I nod toward the refrigerator, call out, "No food, bucko." Frank turns around, disappointed. I pour two cups of coffee, hand one to guest, take the other, and sit down at my desk. "You know how there are some articles they post on the Internet and some they hold back for subscribers?"
"This one is held back."
I'm talking to an old friend, who is a big deal in somebody's IT department, about an article in Sports Illustrated. The piece is about the horse-racing industry, and the point of it is, despite constant sniveling by aforementioned equine consortium -- a news blockade by corporate sports reporters, scary customers, and shabby public areas found in many race tracks -- horse racing is making very good money; horse tycoons are doing as well as any other kind of tycoon. I had thought the opposite.
Now, Frank has a long-distance, longtime friend named Beth Shannon who lives in Lexington, Kentucky. She's born and bred unto the 200th year in Kentucky and is as enraptured over thoroughbred horses and horse racing as a good Kentucky girl should be. After work she volunteers at Old Friends, a retirement-and-rescue facility for old thoroughbreds who would otherwise be sold and butchered for whatever it is they sell and butcher old thoroughbreds for.
I still remember a conversation I had with her two years back. I asked how she could be so passionate about racehorses who only had a two-year, ten-race career. She said, "For us, it's not a horse who's here for two years and then disappears after he sprained an ankle. These horses are around with us for years. They breed, and we follow their lineages. They're not flash-in-the-pan to us. They come back and stay and live with us for decades and decades."
Since then, anything interesting that comes my way about horse racing, I'll pass on to Beth, usually through Frank.
Back to the problem of getting the SI horse-industry story to Beth. Frank is lamenting the lack of Internet access to every last fact or thought humanity ever had. "I could scan it," Frank says. "Yes, I could do that. Scan it, save it as .doc file, and e-mail it to her." Full stop. We have inspiration followed by a celebratory smile. Frank's found a faster way. "Or, I could throw it on the HP and fax it to her. That would work."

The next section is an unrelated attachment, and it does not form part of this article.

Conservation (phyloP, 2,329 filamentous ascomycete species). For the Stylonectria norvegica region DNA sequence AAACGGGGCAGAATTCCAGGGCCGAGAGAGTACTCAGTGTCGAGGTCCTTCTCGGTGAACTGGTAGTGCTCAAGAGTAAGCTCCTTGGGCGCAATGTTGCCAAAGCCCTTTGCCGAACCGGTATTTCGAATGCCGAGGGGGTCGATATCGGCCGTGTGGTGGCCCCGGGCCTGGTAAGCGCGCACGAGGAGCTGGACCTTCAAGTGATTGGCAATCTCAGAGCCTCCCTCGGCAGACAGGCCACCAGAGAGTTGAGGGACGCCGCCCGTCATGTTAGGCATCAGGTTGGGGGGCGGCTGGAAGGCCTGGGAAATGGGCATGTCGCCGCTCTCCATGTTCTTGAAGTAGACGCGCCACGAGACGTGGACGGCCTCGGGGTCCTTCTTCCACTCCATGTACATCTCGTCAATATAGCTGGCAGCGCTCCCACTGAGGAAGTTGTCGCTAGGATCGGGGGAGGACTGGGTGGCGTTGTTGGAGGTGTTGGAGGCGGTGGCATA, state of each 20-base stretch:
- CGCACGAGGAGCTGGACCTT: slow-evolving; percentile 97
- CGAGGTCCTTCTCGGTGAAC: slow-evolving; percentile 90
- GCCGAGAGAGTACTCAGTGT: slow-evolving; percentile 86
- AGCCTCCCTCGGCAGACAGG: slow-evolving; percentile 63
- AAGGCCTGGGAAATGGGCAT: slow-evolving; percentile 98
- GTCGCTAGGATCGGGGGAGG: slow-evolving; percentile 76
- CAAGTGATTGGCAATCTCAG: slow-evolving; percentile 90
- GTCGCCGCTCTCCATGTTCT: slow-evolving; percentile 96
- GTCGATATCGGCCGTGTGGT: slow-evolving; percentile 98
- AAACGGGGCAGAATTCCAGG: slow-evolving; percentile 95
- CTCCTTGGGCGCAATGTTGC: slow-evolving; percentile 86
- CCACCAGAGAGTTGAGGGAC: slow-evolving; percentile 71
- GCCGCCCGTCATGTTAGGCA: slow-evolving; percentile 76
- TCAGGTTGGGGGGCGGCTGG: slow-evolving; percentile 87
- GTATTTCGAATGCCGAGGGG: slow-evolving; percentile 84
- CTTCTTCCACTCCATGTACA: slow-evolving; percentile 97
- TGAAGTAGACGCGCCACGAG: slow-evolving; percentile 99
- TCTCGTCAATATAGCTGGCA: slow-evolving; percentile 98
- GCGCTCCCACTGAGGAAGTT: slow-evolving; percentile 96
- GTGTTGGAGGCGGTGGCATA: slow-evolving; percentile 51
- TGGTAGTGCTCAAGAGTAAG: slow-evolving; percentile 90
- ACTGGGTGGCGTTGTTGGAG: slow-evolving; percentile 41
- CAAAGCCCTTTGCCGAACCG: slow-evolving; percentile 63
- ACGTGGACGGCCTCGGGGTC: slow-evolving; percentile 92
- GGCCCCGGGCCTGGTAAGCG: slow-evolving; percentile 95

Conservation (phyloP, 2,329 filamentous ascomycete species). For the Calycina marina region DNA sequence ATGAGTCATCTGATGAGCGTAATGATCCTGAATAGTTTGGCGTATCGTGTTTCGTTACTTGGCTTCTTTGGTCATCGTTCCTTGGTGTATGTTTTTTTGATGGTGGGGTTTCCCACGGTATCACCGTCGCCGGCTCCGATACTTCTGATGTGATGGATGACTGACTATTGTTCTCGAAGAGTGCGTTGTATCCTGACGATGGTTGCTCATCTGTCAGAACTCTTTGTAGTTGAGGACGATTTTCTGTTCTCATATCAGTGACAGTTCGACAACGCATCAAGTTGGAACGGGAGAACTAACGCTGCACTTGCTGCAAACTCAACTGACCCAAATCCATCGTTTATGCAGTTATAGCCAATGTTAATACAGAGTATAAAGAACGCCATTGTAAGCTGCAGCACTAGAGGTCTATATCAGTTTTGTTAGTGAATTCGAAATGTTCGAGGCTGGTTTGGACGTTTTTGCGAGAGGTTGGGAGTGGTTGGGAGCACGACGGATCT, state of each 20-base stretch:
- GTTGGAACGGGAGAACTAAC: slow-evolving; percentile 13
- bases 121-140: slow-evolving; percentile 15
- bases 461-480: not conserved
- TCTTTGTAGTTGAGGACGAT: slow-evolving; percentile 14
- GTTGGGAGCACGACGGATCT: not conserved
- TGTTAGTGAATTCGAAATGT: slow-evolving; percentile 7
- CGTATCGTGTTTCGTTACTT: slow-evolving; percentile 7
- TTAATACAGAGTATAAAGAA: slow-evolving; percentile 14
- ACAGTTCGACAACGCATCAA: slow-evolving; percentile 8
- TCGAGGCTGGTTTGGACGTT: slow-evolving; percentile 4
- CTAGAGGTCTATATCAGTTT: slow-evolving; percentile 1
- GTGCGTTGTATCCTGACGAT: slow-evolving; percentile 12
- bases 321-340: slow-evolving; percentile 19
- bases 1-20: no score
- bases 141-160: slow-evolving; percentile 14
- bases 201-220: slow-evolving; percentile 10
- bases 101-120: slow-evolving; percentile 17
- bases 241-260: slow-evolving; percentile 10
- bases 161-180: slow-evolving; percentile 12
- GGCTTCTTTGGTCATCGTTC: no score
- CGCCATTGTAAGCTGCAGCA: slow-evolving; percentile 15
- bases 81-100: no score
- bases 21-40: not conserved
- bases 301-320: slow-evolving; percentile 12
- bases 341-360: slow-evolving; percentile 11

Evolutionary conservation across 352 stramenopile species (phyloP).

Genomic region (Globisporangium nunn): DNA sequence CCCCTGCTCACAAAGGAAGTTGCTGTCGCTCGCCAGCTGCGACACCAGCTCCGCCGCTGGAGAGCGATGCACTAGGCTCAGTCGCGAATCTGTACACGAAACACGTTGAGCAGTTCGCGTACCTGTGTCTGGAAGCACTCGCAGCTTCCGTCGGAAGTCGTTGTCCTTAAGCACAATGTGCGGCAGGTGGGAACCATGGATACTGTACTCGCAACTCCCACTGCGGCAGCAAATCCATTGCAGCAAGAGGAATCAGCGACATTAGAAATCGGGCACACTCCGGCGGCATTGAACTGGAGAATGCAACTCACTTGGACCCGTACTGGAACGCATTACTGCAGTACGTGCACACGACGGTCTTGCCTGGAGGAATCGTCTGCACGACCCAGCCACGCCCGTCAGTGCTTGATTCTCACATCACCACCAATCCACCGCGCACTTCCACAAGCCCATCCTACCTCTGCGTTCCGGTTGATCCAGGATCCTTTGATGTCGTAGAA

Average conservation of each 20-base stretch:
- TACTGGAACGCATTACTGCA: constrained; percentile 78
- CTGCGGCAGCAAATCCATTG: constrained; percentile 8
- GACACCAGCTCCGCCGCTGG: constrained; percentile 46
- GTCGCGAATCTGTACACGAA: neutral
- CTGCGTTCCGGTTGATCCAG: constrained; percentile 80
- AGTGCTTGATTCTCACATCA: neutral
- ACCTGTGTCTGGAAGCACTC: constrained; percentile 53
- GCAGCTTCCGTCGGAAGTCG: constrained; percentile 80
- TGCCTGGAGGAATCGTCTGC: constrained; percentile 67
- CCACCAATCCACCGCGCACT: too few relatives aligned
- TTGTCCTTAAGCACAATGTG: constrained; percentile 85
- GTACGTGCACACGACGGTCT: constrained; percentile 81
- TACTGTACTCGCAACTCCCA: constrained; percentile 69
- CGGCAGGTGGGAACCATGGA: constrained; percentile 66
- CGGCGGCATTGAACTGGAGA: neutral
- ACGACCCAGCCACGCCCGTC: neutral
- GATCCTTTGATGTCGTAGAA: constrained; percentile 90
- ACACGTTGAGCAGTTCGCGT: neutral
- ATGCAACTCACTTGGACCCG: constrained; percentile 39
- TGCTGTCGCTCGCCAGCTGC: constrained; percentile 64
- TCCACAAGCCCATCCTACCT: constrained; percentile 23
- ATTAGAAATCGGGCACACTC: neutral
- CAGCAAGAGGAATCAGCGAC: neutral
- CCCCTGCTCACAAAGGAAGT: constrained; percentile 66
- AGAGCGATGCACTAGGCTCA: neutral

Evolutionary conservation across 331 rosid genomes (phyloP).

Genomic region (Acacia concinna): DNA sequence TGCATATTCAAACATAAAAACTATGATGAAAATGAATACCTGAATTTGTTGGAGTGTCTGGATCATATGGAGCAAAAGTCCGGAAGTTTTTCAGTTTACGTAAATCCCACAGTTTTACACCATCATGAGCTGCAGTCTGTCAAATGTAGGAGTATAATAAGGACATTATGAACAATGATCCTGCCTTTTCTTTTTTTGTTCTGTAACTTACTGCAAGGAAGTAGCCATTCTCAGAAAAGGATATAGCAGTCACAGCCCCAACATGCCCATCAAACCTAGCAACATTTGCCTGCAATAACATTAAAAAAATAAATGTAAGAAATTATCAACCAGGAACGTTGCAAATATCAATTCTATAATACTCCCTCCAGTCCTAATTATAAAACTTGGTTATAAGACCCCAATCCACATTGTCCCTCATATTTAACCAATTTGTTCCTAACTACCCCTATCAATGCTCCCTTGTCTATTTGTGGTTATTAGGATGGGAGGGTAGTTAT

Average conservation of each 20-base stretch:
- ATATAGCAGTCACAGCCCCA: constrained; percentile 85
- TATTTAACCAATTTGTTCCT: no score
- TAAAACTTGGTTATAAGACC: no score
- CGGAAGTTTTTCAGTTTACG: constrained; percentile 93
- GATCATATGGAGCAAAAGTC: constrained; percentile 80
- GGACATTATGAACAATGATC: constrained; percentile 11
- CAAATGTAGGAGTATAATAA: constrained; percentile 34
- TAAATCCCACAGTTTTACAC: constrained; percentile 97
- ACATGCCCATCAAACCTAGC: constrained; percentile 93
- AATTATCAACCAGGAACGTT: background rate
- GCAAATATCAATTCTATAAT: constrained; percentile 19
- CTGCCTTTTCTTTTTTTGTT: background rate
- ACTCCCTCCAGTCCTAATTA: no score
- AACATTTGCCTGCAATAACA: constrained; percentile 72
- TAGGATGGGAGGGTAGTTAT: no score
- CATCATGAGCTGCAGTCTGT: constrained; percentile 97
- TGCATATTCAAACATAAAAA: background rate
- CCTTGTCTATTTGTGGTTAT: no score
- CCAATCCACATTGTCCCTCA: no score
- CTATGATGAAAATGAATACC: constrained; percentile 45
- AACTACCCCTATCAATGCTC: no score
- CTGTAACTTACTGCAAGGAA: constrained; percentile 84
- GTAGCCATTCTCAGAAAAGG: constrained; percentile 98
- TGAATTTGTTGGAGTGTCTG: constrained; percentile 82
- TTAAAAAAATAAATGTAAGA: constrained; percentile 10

Isn't it nice to have so many choices in this modern world we live in? I should add that the printer he's referring to is a $6000 color laser everything with fax modem.
I say, "Frank, how about this? It's a one-page story. Rip the page out of the magazine, fold it, slide it into an envelope, and mail it to her. Like they did in olden days."
* * *
Did you see the photo of Joe Torre being introduced to the press as the new L.A. Dodgers manager? Joe's got his business suit on minus the jacket. He's wearing a television-blue shirt and executive tie under a Dodgers jersey and blue Dodgers baseball cap. He looks like the village idiot or a pitchman hawking Arkansas lakefront lots on 4:00 a.m. television. This is an East Coast guy. I foresee an unhappy marriage.
* * *
Who goes first? The Washington Post reports, "Coach Andy Reid says Monday he has no plans to bench a struggling Donovan McNabb, nor will he step down in the wake of family issues."
It's hard to believe Philadelphia went to the playoffs last season. Of course, they were led there by then-backup-quarterback Jeff Garcia. Garcia was allowed to leave during the off-season and is now starting for the Tampa Bay Buccaneers. The Bucs are leading the NFC South Division.
Philly stayed with quarterback Donovan McNabb, who fumbled and threw two interceptions Sunday night on the way to a 38-17 molestation by the Cowboys. The score hides the worst aspect of the game, to wit: the deer-in-the- headlights look McNabb wore throughout the contest. This is a man who is not ready to play NFL football.
The week prior to the big game, Coach Reid's two sons were sentenced to jail time in a Montgomery County, Pennsylvania, courtroom. Reid took a day off from work to be there.
His sons were driving while high on heroin. They were dealing drugs out of Reid's house. The judge said Reid's castle was a "drug emporium" and that there was no structure in the home.
This tells you what Reid thinks of his family. He doesn't think of his family. A lot of people are lousy parents, but this sounds like Reid has been living in a motel for the past 15 years.
Sporting Box from previous weeks